# Volume within the sphere

Find the volume of the solid that lies within the sphere , above the xy plane, and outside the cone My problem is finding the integral function and the limits

• The integral function: $1,$ the limits are given by $z=\sqrt{1-x^2-y^2},$ and $z=7\sqrt{x^2+y^2}.$ – awllower Mar 27 '14 at 3:31
• well could you give me more explanation about the limits ? – user131040 Mar 27 '14 at 3:33
• Inside the sphere but outside the cone, so I guess it ought to look like this. No more than a comment. :D – awllower Mar 27 '14 at 3:35
• well, I am still confused! could you please help me to get it – user131040 Mar 27 '14 at 3:37
• Sorry, if I thought I could explain better, I would post an answer. Hope someone better than me in this area could post. In any case, thanks for responding. :) – awllower Mar 27 '14 at 3:39

First, here is a sketch showing that the cone cuts out washers at each value of $z$. The inner radius is given by the cone and the outer radius by the sphere. In cylindrical coordinates, the cone is given by $z = 7r$ and the sphere by $r^2 + z^2 = 1 \rightarrow r^2 = 1 - z^2$. The $z$ coordinate goes from $z = 0$ to whatever value of $z$ makes the radius of the cone equal to the radius of the sphere (at that $z$ value):

$$\text{cone}: r = \frac{z}{7} \text{ plug into sphere equation}\\ \left(\frac{z}{7}\right)^2 + z^2 = 1 \rightarrow z^2 = \frac{1}{1 + \frac{1}{49}} = \frac{49}{50} \\ z_{top} = \frac{7}{\sqrt{50}}$$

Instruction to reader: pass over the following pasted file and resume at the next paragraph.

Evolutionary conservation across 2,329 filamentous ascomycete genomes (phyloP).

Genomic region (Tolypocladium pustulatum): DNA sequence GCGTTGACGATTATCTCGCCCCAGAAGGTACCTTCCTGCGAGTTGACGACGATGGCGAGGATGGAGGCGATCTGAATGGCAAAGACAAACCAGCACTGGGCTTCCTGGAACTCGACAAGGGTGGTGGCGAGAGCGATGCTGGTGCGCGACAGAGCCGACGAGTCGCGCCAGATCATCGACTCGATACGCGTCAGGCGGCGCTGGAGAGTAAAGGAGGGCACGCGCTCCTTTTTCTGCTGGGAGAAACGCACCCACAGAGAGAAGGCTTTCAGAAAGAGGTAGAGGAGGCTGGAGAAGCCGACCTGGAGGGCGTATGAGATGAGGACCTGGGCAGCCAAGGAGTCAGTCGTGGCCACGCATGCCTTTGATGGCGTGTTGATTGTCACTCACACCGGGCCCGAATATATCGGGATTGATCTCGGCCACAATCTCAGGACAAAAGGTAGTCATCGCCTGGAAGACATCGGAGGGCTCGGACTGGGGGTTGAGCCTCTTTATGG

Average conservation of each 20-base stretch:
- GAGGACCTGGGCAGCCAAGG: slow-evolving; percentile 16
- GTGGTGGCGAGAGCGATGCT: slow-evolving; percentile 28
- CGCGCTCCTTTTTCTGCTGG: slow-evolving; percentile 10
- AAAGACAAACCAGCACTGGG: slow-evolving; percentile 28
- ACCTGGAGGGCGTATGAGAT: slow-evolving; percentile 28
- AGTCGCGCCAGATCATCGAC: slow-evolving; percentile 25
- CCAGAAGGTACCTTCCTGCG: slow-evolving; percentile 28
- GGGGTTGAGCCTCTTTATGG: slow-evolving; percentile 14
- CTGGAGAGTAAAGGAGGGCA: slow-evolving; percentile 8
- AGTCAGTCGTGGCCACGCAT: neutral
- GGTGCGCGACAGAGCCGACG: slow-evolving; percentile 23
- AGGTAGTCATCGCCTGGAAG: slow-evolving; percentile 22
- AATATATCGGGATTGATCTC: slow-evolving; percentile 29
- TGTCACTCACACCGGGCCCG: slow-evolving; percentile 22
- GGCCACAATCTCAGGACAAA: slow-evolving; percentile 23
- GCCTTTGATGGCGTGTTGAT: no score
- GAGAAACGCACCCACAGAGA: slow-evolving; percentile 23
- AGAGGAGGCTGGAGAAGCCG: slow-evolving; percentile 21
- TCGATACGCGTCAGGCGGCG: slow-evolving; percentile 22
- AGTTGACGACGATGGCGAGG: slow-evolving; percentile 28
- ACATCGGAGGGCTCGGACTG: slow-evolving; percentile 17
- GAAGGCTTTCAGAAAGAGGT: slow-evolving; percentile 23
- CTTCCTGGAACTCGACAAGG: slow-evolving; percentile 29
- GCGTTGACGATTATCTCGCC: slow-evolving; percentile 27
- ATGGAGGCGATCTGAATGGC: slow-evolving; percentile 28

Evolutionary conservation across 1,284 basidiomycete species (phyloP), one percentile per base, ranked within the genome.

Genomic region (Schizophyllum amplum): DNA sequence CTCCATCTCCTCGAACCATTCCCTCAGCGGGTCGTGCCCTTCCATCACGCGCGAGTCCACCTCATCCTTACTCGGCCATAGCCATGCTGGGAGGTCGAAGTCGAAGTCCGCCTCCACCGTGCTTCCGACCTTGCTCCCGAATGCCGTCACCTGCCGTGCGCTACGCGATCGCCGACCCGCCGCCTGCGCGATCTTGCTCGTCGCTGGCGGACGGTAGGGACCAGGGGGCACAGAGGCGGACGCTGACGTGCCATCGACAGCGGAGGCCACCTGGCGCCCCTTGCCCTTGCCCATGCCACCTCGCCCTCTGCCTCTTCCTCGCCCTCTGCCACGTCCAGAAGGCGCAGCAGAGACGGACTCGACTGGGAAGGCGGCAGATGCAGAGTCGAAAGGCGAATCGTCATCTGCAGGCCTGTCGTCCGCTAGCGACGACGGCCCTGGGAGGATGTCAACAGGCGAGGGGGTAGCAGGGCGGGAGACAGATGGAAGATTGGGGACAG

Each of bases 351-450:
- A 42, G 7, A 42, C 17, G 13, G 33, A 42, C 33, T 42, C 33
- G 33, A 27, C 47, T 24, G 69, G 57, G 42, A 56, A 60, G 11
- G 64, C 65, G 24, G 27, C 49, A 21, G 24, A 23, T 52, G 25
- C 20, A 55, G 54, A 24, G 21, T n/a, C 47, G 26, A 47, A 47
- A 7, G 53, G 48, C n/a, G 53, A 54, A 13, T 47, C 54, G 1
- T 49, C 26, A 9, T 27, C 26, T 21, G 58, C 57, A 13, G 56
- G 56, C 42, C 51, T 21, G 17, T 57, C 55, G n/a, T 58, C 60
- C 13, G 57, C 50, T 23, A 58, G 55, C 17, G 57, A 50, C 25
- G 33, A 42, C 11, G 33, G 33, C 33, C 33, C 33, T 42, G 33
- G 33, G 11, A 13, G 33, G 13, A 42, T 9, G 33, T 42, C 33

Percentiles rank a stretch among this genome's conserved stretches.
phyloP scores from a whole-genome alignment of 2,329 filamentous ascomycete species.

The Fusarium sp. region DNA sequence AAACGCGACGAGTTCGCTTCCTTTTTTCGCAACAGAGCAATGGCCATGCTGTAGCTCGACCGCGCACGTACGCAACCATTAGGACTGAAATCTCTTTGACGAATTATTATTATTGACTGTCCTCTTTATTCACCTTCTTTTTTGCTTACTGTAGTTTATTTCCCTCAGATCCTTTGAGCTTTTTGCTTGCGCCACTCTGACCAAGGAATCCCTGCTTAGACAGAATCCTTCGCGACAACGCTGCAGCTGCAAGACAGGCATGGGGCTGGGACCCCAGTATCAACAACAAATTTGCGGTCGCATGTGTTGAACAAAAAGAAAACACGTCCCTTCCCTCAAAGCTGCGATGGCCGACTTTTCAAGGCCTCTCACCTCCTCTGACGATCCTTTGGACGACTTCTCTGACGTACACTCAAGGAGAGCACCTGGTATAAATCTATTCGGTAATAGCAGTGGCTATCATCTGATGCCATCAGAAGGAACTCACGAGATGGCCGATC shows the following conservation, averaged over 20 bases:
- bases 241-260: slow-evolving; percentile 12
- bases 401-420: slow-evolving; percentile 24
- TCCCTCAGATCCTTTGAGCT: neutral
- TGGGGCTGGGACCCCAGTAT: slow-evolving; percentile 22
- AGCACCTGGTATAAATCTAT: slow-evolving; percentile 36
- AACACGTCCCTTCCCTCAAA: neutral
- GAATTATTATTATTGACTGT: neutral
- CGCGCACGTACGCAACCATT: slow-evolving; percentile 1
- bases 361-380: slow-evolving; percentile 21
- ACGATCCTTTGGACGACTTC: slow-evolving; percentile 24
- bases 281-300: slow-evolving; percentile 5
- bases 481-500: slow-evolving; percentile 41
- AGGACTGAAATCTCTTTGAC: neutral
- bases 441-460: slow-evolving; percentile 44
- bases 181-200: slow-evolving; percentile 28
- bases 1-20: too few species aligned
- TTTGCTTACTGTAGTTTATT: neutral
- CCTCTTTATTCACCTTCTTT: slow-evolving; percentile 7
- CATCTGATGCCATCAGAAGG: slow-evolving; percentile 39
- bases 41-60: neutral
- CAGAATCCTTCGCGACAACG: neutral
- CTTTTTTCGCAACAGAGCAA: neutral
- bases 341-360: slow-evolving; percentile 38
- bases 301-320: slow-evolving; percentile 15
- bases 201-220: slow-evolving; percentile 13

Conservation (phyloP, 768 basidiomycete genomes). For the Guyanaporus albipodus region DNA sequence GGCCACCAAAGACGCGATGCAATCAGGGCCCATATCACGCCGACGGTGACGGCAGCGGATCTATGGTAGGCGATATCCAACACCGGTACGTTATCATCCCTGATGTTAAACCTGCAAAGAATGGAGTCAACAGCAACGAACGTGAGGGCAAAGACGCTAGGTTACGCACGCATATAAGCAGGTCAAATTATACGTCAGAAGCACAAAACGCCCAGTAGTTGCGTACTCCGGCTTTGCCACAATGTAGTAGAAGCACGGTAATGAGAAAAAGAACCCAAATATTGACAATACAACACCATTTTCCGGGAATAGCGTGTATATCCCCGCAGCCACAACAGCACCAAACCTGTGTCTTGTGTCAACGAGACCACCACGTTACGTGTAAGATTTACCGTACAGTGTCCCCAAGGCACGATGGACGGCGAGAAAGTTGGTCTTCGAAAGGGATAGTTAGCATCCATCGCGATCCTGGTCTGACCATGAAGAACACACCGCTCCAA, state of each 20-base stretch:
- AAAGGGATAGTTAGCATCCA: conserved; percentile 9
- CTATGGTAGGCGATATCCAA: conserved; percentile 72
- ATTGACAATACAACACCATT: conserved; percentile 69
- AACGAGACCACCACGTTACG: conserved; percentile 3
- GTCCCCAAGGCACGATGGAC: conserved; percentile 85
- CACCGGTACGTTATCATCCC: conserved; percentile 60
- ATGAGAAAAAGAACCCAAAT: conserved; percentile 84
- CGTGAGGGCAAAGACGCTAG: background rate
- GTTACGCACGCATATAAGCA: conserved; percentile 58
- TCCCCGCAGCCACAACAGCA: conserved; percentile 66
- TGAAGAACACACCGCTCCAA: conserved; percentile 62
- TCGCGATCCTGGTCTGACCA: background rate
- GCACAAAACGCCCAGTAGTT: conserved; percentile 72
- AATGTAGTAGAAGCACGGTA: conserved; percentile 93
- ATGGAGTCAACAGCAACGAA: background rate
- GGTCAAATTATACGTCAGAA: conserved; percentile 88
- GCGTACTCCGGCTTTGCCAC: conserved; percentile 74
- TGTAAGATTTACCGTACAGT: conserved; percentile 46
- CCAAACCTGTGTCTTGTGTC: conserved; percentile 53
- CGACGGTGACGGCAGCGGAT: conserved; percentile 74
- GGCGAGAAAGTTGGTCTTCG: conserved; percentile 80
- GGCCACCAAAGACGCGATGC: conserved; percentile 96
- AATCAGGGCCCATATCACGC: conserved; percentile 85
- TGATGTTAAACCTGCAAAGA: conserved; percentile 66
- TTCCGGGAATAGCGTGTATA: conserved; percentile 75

Now you just need to find the volume of each differential washer:

$$dV = Adh = \pi(R^2 - r^2)dz = \pi\left((1 - z^2) - \left(\frac{z}{7}\right)^2\right)dz$$

The outer radius, $R$, is from the sphere and the inner radius, $r$, is from the cone. So finally, you get the volume:

$$V = \int dV = \pi\int\limits_0^{\frac{7}{\sqrt{50}}}\left(1 - \frac{50}{49}z^2\right)dz = \pi\left.\left(z - \frac{50}{147}z^3\right)\right|_0^{\frac{7}{\sqrt{50}}} \\ V = \pi \left(\frac{7}{\sqrt{50}} - \frac{50}{3\cdot49}\cdot\frac{7^3}{50\sqrt{50}}\right) \\ V = \pi\left(\frac{7}{\sqrt{50}} - \frac{7}{3\sqrt{50}}\right) = \frac{7\pi}{\sqrt{50}}\cdot \frac{2}{3} = \frac{14\pi}{3\sqrt{50}}$$

edit

If you absolutely must, the "full" integral, in cylindrical coordinates, would be something like this:

$$V = \int\limits_0^\frac{7}{\sqrt{50}}dz\int\limits_{\frac{z}{7}}^{\sqrt{1 - z^2}}dr\int\limits_0^{2\pi} rd\phi$$

...but it's easier to visualize it in this case and just use high school geometry to create a single integral.

• thank you i really appreciate your help – user131040 Mar 27 '14 at 4:43